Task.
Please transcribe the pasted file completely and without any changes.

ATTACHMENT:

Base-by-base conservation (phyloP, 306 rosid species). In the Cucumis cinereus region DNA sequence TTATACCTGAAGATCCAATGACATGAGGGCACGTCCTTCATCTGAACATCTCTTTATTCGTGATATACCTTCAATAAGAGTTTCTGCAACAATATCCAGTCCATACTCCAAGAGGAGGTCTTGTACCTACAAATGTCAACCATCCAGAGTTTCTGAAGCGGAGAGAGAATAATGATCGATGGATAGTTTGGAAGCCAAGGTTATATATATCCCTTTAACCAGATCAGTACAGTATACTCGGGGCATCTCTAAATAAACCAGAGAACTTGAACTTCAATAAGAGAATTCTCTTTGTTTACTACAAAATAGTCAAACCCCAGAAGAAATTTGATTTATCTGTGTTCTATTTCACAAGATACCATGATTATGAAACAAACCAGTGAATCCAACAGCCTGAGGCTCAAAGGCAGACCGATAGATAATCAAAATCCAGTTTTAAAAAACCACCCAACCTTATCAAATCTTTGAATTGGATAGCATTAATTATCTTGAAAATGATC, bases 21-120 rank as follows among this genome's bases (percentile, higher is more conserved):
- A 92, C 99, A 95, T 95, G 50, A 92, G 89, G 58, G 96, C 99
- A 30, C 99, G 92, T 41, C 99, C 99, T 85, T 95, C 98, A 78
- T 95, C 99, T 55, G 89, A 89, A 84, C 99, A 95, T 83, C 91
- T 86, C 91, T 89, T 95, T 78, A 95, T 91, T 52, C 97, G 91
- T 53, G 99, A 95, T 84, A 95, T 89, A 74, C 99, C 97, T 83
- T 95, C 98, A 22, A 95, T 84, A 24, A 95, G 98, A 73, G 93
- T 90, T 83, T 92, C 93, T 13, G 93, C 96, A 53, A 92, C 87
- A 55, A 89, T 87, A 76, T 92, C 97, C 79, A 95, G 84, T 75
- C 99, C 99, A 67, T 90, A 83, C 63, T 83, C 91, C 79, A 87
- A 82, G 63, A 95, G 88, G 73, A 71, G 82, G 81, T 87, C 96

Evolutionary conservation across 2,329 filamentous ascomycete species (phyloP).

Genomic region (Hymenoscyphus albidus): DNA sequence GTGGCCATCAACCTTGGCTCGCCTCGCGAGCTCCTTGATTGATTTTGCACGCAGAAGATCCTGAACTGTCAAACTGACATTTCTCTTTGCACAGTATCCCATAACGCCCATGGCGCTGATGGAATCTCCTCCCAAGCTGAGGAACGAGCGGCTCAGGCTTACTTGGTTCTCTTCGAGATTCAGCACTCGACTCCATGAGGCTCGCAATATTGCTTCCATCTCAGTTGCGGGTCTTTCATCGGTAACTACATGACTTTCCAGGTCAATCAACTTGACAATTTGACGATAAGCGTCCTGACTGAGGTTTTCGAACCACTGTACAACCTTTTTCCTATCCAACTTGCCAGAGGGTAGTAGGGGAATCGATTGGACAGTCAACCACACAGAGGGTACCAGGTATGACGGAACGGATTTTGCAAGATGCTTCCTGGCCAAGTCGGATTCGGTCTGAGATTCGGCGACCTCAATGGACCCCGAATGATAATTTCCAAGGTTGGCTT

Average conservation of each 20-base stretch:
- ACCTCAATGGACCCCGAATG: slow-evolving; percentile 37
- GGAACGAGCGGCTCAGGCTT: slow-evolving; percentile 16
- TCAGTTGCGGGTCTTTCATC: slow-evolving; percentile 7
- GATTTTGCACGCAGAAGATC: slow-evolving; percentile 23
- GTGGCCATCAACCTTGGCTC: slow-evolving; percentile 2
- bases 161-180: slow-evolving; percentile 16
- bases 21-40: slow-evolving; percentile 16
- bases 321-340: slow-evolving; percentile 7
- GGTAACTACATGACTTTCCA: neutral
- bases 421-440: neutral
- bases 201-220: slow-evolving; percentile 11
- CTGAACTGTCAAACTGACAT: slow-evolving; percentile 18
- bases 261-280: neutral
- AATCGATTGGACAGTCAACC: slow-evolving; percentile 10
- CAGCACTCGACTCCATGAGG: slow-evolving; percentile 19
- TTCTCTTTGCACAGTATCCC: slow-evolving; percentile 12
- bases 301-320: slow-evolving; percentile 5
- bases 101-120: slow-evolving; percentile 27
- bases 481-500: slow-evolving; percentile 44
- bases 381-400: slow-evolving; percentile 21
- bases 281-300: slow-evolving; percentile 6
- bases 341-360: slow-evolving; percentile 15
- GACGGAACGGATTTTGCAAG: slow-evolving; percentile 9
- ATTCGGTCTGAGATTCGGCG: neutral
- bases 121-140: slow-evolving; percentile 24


Base-by-base conservation (phyloP, 306 rosid species). In the Cucumis cinereus region DNA sequence TTATACCTGAAGATCCAATGACATGAGGGCACGTCCTTCATCTGAACATCTCTTTATTCGTGATATACCTTCAATAAGAGTTTCTGCAACAATATCCAGTCCATACTCCAAGAGGAGGTCTTGTACCTACAAATGTCAACCATCCAGAGTTTCTGAAGCGGAGAGAGAATAATGATCGATGGATAGTTTGGAAGCCAAGGTTATATATATCCCTTTAACCAGATCAGTACAGTATACTCGGGGCATCTCTAAATAAACCAGAGAACTTGAACTTCAATAAGAGAATTCTCTTTGTTTACTACAAAATAGTCAAACCCCAGAAGAAATTTGATTTATCTGTGTTCTATTTCACAAGATACCATGATTATGAAACAAACCAGTGAATCCAACAGCCTGAGGCTCAAAGGCAGACCGATAGATAATCAAAATCCAGTTTTAAAAAACCACCCAACCTTATCAAATCTTTGAATTGGATAGCATTAATTATCTTGAAAATGATC, bases 21-120 rank as follows among this genome's bases (percentile, higher is more conserved):
- A 92, C 99, A 95, T 95, G 50, A 92, G 89, G 58, G 96, C 99
- A 30, C 99, G 92, T 41, C 99, C 99, T 85, T 95, C 98, A 78
- T 95, C 99, T 55, G 89, A 89, A 84, C 99, A 95, T 83, C 91
- T 86, C 91, T 89, T 95, T 78, A 95, T 91, T 52, C 97, G 91
- T 53, G 99, A 95, T 84, A 95, T 89, A 74, C 99, C 97, T 83
- T 95, C 98, A 22, A 95, T 84, A 24, A 95, G 98, A 73, G 93
- T 90, T 83, T 92, C 93, T 13, G 93, C 96, A 53, A 92, C 87
- A 55, A 89, T 87, A 76, T 92, C 97, C 79, A 95, G 84, T 75
- C 99, C 99, A 67, T 90, A 83, C 63, T 83, C 91, C 79, A 87
- A 82, G 63, A 95, G 88, G 73, A 71, G 82, G 81, T 87, C 96

Evolutionary conservation across 2,329 filamentous ascomycete species (phyloP).

Genomic region (Hymenoscyphus albidus): DNA sequence GTGGCCATCAACCTTGGCTCGCCTCGCGAGCTCCTTGATTGATTTTGCACGCAGAAGATCCTGAACTGTCAAACTGACATTTCTCTTTGCACAGTATCCCATAACGCCCATGGCGCTGATGGAATCTCCTCCCAAGCTGAGGAACGAGCGGCTCAGGCTTACTTGGTTCTCTTCGAGATTCAGCACTCGACTCCATGAGGCTCGCAATATTGCTTCCATCTCAGTTGCGGGTCTTTCATCGGTAACTACATGACTTTCCAGGTCAATCAACTTGACAATTTGACGATAAGCGTCCTGACTGAGGTTTTCGAACCACTGTACAACCTTTTTCCTATCCAACTTGCCAGAGGGTAGTAGGGGAATCGATTGGACAGTCAACCACACAGAGGGTACCAGGTATGACGGAACGGATTTTGCAAGATGCTTCCTGGCCAAGTCGGATTCGGTCTGAGATTCGGCGACCTCAATGGACCCCGAATGATAATTTCCAAGGTTGGCTT

Average conservation of each 20-base stretch:
- ACCTCAATGGACCCCGAATG: slow-evolving; percentile 37
- GGAACGAGCGGCTCAGGCTT: slow-evolving; percentile 16
- TCAGTTGCGGGTCTTTCATC: slow-evolving; percentile 7
- GATTTTGCACGCAGAAGATC: slow-evolving; percentile 23
- GTGGCCATCAACCTTGGCTC: slow-evolving; percentile 2
- bases 161-180: slow-evolving; percentile 16
- bases 21-40: slow-evolving; percentile 16
- bases 321-340: slow-evolving; percentile 7
- GGTAACTACATGACTTTCCA: neutral
- bases 421-440: neutral
- bases 201-220: slow-evolving; percentile 11
- CTGAACTGTCAAACTGACAT: slow-evolving; percentile 18
- bases 261-280: neutral
- AATCGATTGGACAGTCAACC: slow-evolving; percentile 10
- CAGCACTCGACTCCATGAGG: slow-evolving; percentile 19
- TTCTCTTTGCACAGTATCCC: slow-evolving; percentile 12
- bases 301-320: slow-evolving; percentile 5
- bases 101-120: slow-evolving; percentile 27
- bases 481-500: slow-evolving; percentile 44
- bases 381-400: slow-evolving; percentile 21
- bases 281-300: slow-evolving; percentile 6
- bases 341-360: slow-evolving; percentile 15
- GACGGAACGGATTTTGCAAG: slow-evolving; percentile 9
- ATTCGGTCTGAGATTCGGCG: neutral
- bases 121-140: slow-evolving; percentile 24